★One Health Relay Report #3★
About “viruses we never know”
Profile #3: Dr. Keita Matsuno, Specially Appointed Lecturer, Disease Control
Unknown viruses causing acute disease
Elephant endotheliotropic herpesvirus
Despite of their structural simplicity, viruses somehow cause and/or do not cause serious illness, depending on virus species and host animals. I’m interested in viruses causing acute and severe diseases, such as hemorrhagic fever and would like to clarify what determines their virulence in different hosts.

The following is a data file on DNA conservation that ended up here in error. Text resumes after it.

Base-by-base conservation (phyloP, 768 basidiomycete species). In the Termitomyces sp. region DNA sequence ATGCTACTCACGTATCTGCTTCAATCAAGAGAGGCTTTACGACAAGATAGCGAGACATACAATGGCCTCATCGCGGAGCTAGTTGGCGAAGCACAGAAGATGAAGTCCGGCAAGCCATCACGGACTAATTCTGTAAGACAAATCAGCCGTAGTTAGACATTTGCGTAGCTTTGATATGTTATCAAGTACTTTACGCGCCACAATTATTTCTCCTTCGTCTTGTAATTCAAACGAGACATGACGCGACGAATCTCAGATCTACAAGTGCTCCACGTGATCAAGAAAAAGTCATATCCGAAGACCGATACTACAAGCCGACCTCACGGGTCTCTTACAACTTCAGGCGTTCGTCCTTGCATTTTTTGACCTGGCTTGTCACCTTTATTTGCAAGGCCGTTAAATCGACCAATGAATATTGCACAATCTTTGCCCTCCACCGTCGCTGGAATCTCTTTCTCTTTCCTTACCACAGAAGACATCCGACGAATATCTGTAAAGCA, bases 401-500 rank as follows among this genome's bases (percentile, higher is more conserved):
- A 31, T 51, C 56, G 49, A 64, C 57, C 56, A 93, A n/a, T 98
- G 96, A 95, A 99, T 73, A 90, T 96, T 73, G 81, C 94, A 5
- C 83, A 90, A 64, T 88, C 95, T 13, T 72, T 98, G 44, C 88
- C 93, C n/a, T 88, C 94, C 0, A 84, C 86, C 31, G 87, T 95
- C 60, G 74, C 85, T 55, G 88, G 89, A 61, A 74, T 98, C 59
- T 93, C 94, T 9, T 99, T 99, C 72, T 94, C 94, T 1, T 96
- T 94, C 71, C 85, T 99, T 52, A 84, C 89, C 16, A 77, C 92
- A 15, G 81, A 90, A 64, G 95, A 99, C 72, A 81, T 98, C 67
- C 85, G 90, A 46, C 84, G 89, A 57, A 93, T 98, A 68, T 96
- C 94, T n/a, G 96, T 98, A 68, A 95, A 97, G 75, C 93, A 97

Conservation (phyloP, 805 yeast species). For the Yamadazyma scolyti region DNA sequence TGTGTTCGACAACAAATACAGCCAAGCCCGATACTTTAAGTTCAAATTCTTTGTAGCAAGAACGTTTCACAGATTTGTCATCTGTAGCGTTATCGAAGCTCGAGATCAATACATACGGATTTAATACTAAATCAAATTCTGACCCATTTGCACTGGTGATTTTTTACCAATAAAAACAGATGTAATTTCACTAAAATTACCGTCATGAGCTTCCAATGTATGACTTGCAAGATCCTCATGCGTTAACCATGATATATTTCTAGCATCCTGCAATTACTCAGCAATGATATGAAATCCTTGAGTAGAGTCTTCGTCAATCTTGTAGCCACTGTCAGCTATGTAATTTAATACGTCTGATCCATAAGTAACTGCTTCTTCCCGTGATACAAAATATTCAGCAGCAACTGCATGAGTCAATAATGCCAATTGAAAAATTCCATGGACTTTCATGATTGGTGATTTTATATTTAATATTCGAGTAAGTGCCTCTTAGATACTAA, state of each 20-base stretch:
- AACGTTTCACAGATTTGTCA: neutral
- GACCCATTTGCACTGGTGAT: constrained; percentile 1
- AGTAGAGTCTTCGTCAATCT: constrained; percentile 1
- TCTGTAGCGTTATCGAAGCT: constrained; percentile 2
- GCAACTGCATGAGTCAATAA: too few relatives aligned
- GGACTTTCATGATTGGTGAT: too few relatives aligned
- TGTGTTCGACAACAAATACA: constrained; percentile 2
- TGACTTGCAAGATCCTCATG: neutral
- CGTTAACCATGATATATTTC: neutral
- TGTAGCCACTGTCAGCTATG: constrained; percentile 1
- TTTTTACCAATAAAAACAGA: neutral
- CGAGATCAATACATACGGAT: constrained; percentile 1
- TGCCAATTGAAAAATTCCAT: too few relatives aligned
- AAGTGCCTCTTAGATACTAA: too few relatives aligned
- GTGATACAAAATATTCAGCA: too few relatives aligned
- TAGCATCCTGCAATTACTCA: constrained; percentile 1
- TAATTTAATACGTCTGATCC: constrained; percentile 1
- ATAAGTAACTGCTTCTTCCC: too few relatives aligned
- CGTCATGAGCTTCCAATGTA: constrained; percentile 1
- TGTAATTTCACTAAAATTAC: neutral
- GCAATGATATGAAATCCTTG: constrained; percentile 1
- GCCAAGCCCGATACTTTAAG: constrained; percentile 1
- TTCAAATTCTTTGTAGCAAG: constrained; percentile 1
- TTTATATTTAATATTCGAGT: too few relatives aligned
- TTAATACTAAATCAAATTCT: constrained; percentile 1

I imagine most people may not be able to believe that a horror movie-like story come true in Japan in the 21st century––an unknown virus infects and kills humans and animals unnoticeably. In 2013, researchers in the Yamaguchi University and the National Institute of Infectious Diseases identified a novel virus, severe fever with thrombocytopenia syndrome virus (SFTSV), which was first found in China, has been maintained in Japan and causing lethal illness in humans. Until the discovery, nobody noticed the circulation of SFTSV in Japan even with multiple cases. Then, a severe disease in cats caused by SFTSV became unquestionable, and finally, we revealed the sequential deaths of two cheetahs in Asa zoo, Hiroshima, were caused by the SFTSV infection. I really felt viruses are beyond our understanding. Now, in January 2020, a novel coronavirus (2019-nCoV) is giving a huge impact on global public health. However, fortunately, in this era, such a novel virus can also be characterized rapidly, and antivirals and vaccines will soon be on the ways for delivery. My research aim is to contribute further and full understanding on viruses for better preparedness.